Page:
HIGH HURSTWOOD

ITS HISTORY from the STONE AGE to the 21st CENTURY

 

ITS BUILDINGS AND LANDS, THE FAMILIES THAT OCCUPIED THEM,

AND THE ACTIVITIES THAT WENT ON THERE

 

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MAYPOLE FARM
& original MAYPOLE INN,
formerly MIRES

 

 

HISTORY

 

Google Earth placemark for the location of the Maypole Farm

 

 

The Maypole Farm was previously called Mires, particularly by the Alchorne family during their ownership in the second half of the 18th century and early part of the 19th century. It is thought that it was in about 1830 that a beer shop was opened in part of farmhouse and called the Maypole Inn, with the result that over the next decade or so the whole property became known as the Maypole. When the new Maypole Inn just across the road was built in 1878 the Maypole Farm became known as the Old Maypole and is today known as The Old Maypole Farm.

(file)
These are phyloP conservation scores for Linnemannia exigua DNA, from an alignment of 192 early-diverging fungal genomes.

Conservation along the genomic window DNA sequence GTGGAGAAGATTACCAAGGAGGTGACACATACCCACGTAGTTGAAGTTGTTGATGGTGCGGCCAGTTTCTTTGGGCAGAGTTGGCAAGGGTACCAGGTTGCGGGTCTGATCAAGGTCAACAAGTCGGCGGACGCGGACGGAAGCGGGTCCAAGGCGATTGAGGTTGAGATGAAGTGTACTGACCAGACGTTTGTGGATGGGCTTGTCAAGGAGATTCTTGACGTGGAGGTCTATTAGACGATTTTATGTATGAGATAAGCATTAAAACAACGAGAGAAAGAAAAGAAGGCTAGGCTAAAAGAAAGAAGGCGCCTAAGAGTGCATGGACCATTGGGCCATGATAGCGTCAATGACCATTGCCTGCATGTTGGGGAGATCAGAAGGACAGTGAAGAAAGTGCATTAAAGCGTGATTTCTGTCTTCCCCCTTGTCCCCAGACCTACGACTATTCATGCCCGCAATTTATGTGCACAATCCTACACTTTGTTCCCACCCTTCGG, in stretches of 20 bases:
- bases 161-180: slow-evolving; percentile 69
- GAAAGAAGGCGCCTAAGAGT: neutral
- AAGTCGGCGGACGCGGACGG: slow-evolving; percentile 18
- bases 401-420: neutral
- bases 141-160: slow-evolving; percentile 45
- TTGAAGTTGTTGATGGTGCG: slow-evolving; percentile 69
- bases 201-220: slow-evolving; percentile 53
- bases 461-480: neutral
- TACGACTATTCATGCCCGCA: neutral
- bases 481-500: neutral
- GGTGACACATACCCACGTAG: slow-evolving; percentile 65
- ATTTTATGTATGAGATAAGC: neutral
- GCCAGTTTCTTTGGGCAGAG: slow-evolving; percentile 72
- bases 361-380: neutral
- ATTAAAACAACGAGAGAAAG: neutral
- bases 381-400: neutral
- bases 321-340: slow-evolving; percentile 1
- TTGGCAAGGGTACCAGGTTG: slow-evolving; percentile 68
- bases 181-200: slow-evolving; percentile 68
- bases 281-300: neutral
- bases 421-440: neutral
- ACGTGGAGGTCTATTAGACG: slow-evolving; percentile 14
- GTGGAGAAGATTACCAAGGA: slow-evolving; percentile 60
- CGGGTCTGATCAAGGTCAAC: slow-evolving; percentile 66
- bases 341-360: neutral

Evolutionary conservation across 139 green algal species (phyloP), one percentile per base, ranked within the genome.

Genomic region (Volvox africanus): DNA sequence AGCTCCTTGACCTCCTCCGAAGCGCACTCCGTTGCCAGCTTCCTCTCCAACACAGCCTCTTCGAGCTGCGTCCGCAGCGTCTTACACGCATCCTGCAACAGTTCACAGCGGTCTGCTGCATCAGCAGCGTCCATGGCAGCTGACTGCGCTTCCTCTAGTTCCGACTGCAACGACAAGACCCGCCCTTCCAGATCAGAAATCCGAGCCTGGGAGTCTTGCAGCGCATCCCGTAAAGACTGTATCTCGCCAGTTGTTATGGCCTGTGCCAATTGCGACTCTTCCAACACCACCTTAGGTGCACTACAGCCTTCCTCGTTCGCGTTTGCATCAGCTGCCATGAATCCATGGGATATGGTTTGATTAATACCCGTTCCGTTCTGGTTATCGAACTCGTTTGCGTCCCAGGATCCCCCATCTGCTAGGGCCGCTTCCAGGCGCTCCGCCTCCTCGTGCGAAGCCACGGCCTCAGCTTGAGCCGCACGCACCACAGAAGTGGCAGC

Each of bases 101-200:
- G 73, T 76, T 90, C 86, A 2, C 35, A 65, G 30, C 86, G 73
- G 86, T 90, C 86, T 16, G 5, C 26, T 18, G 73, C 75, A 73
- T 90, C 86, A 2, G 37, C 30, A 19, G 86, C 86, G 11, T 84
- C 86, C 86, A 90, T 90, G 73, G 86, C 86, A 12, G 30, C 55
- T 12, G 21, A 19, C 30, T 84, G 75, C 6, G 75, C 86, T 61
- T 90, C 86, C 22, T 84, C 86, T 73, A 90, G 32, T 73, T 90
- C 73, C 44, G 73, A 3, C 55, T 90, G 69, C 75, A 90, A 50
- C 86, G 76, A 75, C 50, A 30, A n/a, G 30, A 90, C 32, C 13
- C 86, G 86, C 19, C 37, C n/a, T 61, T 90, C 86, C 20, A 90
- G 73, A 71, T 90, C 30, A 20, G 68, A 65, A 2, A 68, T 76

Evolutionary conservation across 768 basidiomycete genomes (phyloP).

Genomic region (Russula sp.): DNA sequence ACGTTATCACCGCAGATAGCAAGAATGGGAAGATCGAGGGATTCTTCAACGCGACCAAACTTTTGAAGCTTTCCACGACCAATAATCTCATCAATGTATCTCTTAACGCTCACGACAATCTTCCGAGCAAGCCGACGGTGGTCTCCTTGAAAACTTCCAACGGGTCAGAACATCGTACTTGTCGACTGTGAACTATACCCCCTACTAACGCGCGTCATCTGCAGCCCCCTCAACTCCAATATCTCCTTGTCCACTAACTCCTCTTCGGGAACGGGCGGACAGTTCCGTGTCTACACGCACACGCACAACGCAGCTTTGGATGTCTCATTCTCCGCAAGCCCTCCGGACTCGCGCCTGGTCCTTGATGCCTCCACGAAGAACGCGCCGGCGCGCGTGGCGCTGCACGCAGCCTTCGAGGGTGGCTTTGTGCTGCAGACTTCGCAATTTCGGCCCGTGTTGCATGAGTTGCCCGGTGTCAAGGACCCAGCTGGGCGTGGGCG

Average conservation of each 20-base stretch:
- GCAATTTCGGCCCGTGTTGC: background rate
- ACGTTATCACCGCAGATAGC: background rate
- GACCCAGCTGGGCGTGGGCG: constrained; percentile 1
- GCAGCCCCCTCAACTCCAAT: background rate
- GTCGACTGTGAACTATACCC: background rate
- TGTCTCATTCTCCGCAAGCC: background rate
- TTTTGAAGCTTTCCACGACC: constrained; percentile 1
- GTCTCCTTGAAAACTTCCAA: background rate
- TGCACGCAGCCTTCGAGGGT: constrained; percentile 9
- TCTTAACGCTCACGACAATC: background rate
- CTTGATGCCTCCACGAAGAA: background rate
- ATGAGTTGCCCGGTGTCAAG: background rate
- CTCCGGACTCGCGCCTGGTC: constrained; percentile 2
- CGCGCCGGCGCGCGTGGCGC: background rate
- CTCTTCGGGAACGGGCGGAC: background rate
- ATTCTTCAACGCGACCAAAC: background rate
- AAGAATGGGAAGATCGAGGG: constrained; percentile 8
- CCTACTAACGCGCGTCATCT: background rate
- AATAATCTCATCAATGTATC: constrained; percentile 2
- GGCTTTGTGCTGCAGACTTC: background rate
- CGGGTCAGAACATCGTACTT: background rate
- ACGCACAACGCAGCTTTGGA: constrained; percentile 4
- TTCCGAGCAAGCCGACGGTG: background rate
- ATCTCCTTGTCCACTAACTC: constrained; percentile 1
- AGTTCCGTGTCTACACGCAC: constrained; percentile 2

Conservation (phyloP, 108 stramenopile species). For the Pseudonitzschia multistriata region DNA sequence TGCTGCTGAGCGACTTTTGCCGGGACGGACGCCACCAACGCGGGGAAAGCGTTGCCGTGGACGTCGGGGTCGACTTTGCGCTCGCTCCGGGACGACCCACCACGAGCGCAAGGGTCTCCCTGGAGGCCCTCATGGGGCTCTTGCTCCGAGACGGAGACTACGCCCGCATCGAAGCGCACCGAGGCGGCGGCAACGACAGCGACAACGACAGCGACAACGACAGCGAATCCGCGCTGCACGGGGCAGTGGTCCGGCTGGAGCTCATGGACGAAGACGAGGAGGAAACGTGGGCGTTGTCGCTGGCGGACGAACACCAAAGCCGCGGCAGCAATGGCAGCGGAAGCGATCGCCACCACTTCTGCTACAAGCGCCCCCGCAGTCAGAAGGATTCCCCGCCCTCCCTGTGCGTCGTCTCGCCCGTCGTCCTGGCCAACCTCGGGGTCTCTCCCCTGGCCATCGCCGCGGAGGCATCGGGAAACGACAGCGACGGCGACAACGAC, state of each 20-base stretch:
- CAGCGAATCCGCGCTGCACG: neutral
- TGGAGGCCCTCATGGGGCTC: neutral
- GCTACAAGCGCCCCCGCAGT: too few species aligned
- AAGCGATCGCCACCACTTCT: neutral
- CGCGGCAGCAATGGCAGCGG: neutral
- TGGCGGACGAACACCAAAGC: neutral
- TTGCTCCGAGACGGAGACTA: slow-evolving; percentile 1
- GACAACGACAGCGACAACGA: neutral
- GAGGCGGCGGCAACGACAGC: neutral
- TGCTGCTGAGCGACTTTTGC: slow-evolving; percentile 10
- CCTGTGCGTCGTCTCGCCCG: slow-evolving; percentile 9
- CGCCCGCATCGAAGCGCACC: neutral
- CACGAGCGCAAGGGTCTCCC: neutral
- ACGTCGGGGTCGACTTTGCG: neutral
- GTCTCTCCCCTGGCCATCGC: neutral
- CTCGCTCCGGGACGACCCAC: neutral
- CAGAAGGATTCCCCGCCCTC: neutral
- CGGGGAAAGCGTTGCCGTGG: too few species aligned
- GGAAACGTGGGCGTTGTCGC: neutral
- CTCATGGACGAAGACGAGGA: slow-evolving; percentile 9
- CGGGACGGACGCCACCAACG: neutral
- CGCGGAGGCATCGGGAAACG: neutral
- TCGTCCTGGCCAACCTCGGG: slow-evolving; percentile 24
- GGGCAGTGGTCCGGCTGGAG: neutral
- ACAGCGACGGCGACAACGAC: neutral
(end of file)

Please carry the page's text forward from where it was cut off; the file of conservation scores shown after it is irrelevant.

The farmhouse was built in the late 15th century on about 4 acres of new assert copyhold land taken from the Common called Hayerst Wood in Buxted Parish. This land was then part of the bailiwick of Framfield within the Manor of South Malling that was owned by the Archbishops of Canterbury. Then Henry VIII confiscated the Manor of South Malling and took it into royal ownership and over the remainder of the 16th century its three bailiwicks evolved into full manors and by the end of the century had passed into private ownership. The owner of Maypole Farm had now become a copyhold tenant of the Manor of Framfield, and that is how it would remain until it was enfranchised (made freehold) with the extinguishment of manors by Act of Parliament and the payment of compensation to the Lord of the Manor of Framfield in 1930 by the then owner.